|The Parsonage Garden at Nuenen|
|Artist||Vincent van Gogh|
|Medium||Oil on paper on panel|
|Dimensions||25 cm × 57 cm (9.8 in × 22 in)|
|Location||Currently unknown (stolen from the Singer Laren Museum on 30 March 2020)|
The Parsonage Garden at Nuenen (Dutch: De pastorie in Nuenen), alternatively named The Parsonage Garden at Nuenen in Spring (Dutch: De pastorie in Nuenen in het voorjaar) or Spring Garden (Dutch: Lentetuin: F185, JH484), is an early oil painting by 19th-century Dutch post-Impressionist painter Vincent van Gogh, created in May 1884 while he was living with his parents in Nuenen. Van Gogh made several drawings and oil paintings of the surrounding gardens and the garden façade of the parsonage.
The painting was in the collection of the Groninger Museum in The Netherlands from 1962 to 2020. On 30 March 2020, it was stolen from an exhibition at the Singer Laren museum in Laren which had been closed due to the COVID-19 pandemic.
Van Gogh lived in The Hague with Sien Hoornik and then alone for a few months in Drenthe in the northern Netherlands. He then went to live with his parents in the parsonage of the Dutch Reformed Church at Nuenen near Eindhoven in December 1883 where his father was pastor.  The family turned the laundry room into a studio in the back of the house.
Van Gogh remained with his parents in Nuenen for nearly two years, producing about 200 drawings and paintings, including his first major work, The Potato Eaters. He moved to Antwerp in November 1885 and then to Paris in 1886.
In Nuenen, Van Gogh documented the changing seasons in his paintings of the parsonage's garden, which was enclosed by a high stone wall and included a duck pond with a boat dock, paths and hedges, flower and vegetable garden plots and an orchard.
Preceded by a series of wintery drawings, this work was probably painted in May 1884. It depicts a view of the garden with a dark-clothed female figure in the foreground. In the distance are the ruins of the old church, also depicted in works such as Old Church Tower at Nuenen, before it was demolished in 1885. It uses the dark palette of greens and browns, typical of Van Gogh's early work, with touches of green and red in the painting indicating that winter has passed and spring has begun. In a letter that Van Gogh sent to Anthon van Rappard in March 1884, he mentioned the change in the seasons: "Ben ook zoekende naar de kleur van den wintertuin. Doch die is reeds een lente tuin - nu. En is iets heel anders geworden." ("Am also searching for the colour of the winter garden. But it is already a spring garden - now. And has become something completely different.")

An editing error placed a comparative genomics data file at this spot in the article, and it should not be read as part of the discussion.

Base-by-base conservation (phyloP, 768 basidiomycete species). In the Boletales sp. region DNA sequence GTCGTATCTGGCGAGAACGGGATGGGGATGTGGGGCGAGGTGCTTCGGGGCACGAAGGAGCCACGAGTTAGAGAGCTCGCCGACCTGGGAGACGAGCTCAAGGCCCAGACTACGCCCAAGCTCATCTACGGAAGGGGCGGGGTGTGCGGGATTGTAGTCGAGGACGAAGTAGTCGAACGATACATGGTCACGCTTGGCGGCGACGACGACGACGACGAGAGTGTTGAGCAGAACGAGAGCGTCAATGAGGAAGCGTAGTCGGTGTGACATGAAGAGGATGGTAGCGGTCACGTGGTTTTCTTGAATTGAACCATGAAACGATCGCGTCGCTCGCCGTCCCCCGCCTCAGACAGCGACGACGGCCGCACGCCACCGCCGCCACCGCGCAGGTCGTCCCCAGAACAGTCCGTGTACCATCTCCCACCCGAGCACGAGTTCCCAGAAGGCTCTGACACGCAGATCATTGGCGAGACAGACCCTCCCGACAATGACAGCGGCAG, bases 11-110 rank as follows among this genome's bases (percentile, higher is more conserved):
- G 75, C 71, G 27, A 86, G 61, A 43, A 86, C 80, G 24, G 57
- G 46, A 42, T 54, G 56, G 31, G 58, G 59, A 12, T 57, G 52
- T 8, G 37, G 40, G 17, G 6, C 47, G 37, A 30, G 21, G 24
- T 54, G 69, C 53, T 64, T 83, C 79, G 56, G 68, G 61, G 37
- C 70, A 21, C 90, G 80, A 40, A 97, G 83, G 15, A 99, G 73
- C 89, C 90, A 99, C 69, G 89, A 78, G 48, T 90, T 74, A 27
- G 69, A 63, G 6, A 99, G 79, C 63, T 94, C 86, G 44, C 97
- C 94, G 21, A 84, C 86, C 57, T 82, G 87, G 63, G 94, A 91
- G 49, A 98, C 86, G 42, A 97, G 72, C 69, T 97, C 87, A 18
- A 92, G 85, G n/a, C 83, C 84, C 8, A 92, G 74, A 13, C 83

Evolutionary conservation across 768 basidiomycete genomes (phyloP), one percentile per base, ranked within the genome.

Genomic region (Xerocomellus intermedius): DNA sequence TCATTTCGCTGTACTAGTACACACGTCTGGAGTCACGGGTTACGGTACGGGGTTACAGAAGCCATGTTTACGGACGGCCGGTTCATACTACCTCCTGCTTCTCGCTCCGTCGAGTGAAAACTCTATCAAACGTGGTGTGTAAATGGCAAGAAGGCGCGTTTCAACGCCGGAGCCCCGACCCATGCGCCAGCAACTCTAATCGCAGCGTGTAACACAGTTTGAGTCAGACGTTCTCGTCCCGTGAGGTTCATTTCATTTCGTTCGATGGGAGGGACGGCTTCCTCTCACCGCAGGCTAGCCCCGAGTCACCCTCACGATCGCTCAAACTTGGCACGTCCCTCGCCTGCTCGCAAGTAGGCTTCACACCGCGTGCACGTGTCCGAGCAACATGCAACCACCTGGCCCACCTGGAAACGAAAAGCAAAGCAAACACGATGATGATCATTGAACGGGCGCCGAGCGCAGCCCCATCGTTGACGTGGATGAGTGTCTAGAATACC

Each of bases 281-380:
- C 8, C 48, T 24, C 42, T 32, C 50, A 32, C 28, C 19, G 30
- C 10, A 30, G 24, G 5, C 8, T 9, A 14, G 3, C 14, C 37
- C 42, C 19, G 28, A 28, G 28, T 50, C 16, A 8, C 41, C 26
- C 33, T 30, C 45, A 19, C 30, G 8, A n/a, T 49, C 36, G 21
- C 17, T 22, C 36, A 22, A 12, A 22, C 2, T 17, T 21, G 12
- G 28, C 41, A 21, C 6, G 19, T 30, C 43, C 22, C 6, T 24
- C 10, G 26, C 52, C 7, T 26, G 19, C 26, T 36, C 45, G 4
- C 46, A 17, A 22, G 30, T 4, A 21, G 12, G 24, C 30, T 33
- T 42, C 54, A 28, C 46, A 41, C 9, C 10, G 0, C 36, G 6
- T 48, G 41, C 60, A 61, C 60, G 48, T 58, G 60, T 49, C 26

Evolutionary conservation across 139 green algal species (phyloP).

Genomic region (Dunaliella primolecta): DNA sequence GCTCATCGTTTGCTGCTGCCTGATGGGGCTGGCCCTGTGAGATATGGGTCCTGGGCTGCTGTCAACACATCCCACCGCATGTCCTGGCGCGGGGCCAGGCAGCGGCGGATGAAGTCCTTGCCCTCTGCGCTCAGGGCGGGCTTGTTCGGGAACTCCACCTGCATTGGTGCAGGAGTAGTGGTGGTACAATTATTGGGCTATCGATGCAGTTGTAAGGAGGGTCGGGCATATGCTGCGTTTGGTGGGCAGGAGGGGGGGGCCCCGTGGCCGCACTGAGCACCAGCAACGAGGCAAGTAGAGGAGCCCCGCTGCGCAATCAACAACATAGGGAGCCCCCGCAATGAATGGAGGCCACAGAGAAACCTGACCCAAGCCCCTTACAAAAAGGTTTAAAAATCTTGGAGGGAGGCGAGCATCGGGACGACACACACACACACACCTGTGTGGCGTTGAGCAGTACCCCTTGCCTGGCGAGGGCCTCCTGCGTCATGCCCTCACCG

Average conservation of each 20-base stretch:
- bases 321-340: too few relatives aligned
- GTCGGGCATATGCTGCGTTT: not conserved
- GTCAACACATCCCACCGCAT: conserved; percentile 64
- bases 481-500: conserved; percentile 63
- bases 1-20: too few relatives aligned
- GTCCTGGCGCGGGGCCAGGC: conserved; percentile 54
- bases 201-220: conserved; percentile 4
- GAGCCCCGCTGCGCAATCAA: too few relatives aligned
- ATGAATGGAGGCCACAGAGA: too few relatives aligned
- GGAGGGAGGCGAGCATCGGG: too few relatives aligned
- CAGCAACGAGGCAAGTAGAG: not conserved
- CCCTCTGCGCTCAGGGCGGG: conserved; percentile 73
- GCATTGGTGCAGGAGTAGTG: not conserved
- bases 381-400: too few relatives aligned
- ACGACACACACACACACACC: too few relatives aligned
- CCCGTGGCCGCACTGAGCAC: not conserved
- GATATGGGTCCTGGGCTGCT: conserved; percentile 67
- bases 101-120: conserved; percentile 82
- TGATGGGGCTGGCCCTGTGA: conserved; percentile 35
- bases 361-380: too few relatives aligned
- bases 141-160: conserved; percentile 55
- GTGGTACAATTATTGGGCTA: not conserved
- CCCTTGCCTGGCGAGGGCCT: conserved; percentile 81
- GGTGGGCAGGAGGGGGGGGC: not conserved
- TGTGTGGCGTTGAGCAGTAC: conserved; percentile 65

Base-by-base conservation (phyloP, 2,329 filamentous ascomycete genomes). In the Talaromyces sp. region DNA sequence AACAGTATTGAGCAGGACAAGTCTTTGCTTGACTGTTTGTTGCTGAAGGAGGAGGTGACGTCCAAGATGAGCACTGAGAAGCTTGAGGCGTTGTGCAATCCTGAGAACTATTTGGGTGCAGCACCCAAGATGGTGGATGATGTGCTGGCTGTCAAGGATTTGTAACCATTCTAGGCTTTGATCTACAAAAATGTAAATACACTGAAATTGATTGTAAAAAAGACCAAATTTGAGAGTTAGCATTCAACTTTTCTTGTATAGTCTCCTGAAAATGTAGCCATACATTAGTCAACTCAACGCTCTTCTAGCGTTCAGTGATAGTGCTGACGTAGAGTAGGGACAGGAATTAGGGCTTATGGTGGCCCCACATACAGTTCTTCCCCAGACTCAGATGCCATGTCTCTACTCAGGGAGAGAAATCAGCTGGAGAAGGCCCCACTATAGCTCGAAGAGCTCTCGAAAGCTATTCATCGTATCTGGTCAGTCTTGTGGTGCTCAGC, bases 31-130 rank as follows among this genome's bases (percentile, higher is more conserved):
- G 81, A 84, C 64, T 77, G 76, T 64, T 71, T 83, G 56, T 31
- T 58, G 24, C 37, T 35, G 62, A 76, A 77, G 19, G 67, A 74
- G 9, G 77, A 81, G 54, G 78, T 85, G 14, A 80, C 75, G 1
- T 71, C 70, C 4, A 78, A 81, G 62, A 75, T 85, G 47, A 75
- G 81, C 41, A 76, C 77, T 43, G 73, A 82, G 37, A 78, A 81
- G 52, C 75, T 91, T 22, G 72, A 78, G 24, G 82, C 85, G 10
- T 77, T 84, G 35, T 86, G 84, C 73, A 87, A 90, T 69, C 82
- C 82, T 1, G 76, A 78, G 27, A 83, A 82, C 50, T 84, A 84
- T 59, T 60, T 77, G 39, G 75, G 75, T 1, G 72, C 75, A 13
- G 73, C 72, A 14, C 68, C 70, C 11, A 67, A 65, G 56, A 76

The painting is unusually wide, measuring 25 cm × 57 cm (9.8 in × 22.4 in) without its decorative frame, exceeding double square. Van Gogh may have worked with the help of a perspective window (a wooden frame strung with wires). It had been in the collection of the Groninger Museum, in the Dutch city of Groningen, since 1962 but was stolen in 2020.
The painting was stolen from the Singer Laren museum in Laren, North Holland on 30 March 2020, Van Gogh's birthday. The painting had been on loan from the Groninger Museum. At the time of the theft, the museum was closed to the public due to the 2020 coronavirus pandemic. Police said the thief or thieves smashed through the glass doors with a sledgehammer around 3:15 a.m. and left before law enforcement responded to the alarm.  Museum director Jan Rudolph de Lorm said, "I'm shocked and unbelievably annoyed that this has happened." Since 1988, twenty-eight Van Gogh paintings have been stolen in the Netherlands, but all have been recovered.